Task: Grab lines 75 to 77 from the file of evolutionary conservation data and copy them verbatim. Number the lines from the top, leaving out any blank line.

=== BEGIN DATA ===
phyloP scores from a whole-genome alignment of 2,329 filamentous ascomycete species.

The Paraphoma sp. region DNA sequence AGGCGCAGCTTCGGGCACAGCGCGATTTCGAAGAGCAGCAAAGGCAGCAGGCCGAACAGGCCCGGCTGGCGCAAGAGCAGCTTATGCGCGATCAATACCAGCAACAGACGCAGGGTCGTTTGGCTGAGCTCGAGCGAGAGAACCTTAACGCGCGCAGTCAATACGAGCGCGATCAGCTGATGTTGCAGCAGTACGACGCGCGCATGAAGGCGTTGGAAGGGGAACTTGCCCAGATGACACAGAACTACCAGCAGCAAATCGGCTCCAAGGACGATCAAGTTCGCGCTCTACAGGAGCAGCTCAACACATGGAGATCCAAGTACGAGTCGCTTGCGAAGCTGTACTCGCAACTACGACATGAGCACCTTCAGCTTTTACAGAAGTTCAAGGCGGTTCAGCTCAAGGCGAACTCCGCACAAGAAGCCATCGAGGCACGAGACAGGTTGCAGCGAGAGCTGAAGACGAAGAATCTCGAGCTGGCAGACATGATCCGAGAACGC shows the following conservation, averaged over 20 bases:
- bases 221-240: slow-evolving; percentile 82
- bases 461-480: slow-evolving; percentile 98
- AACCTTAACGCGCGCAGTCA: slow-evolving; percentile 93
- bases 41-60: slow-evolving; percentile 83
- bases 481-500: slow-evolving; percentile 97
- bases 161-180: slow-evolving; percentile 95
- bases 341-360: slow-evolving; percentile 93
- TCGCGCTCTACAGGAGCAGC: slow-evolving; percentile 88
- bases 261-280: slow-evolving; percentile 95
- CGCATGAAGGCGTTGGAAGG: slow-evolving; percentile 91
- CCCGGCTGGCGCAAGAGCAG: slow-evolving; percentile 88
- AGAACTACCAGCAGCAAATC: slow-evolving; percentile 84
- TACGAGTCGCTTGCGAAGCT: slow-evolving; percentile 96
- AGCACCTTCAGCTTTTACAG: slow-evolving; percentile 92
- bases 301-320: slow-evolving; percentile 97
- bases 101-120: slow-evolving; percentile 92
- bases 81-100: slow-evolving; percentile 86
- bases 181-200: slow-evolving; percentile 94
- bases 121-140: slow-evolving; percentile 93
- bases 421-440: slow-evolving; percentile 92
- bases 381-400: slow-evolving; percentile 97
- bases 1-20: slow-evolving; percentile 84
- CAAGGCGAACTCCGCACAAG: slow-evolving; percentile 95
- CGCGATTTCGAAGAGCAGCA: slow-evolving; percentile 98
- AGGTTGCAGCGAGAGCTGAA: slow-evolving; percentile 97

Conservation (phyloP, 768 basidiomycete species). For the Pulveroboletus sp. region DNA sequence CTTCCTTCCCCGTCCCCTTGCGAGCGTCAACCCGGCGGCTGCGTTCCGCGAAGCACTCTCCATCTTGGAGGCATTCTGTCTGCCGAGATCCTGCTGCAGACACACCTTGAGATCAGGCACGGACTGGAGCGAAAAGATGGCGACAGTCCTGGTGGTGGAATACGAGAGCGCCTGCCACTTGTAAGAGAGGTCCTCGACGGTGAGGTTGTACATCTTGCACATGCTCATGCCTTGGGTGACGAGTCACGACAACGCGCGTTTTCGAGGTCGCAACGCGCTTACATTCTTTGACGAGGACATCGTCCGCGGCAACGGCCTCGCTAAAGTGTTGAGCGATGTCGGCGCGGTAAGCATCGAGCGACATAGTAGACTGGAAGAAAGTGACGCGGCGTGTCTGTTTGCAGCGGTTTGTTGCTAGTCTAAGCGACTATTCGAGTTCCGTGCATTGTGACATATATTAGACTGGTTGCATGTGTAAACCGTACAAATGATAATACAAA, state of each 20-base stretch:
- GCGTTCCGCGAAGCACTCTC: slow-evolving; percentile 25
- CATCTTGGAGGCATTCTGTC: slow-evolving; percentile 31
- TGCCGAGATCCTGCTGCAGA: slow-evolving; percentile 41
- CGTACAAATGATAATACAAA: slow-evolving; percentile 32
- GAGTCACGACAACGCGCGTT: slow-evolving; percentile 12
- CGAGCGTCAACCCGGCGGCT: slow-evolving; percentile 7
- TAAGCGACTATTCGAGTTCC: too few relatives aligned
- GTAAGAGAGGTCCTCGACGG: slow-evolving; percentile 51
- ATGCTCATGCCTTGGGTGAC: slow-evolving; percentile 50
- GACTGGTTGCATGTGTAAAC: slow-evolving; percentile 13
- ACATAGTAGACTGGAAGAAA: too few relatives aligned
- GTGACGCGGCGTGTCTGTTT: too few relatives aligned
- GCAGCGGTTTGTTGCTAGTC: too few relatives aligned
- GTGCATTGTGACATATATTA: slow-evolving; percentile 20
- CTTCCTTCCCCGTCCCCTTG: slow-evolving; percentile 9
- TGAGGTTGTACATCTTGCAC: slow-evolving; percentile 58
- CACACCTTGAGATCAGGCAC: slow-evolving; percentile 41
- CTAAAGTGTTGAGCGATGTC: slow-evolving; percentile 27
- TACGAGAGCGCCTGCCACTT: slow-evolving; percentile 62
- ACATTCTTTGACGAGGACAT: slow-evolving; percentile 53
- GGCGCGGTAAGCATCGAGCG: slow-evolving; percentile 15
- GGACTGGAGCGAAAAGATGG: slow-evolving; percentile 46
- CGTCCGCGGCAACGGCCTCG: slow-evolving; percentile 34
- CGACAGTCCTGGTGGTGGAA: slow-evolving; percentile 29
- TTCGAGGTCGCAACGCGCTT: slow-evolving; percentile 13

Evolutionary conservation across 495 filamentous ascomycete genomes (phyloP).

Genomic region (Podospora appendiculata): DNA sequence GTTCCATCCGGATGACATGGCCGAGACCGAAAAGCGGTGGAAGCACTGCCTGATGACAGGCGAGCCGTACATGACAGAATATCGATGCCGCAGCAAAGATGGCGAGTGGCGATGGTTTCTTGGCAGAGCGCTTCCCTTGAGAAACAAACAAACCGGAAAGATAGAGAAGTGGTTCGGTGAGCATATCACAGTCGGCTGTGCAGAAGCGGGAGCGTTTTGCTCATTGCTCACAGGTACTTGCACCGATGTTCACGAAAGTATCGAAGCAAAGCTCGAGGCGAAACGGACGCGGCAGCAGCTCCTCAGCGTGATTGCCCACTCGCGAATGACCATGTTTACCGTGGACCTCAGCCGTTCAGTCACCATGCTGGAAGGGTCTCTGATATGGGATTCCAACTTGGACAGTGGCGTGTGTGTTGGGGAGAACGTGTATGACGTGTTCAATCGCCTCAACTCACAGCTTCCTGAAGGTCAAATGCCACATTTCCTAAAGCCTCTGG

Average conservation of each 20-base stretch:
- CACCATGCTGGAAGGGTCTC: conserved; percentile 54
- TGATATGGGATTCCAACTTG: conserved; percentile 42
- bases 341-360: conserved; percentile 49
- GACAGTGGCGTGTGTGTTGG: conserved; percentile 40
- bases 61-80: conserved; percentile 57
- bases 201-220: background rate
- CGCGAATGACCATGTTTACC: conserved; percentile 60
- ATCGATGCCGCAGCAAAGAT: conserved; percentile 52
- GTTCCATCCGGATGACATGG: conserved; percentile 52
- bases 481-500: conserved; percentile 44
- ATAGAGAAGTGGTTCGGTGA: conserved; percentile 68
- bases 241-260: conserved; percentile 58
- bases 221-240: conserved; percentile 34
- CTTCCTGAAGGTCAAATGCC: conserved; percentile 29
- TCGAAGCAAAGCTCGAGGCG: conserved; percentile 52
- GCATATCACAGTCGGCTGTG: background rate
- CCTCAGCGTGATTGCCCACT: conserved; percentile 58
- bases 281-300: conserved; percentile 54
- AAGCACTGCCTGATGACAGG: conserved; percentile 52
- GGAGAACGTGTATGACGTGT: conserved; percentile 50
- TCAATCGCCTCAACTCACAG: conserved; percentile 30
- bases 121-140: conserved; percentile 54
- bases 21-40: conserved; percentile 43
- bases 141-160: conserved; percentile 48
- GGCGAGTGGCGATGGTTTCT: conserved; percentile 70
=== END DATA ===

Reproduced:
- AAGCACTGCCTGATGACAGG: conserved; percentile 52
- GGAGAACGTGTATGACGTGT: conserved; percentile 50
- TCAATCGCCTCAACTCACAG: conserved; percentile 30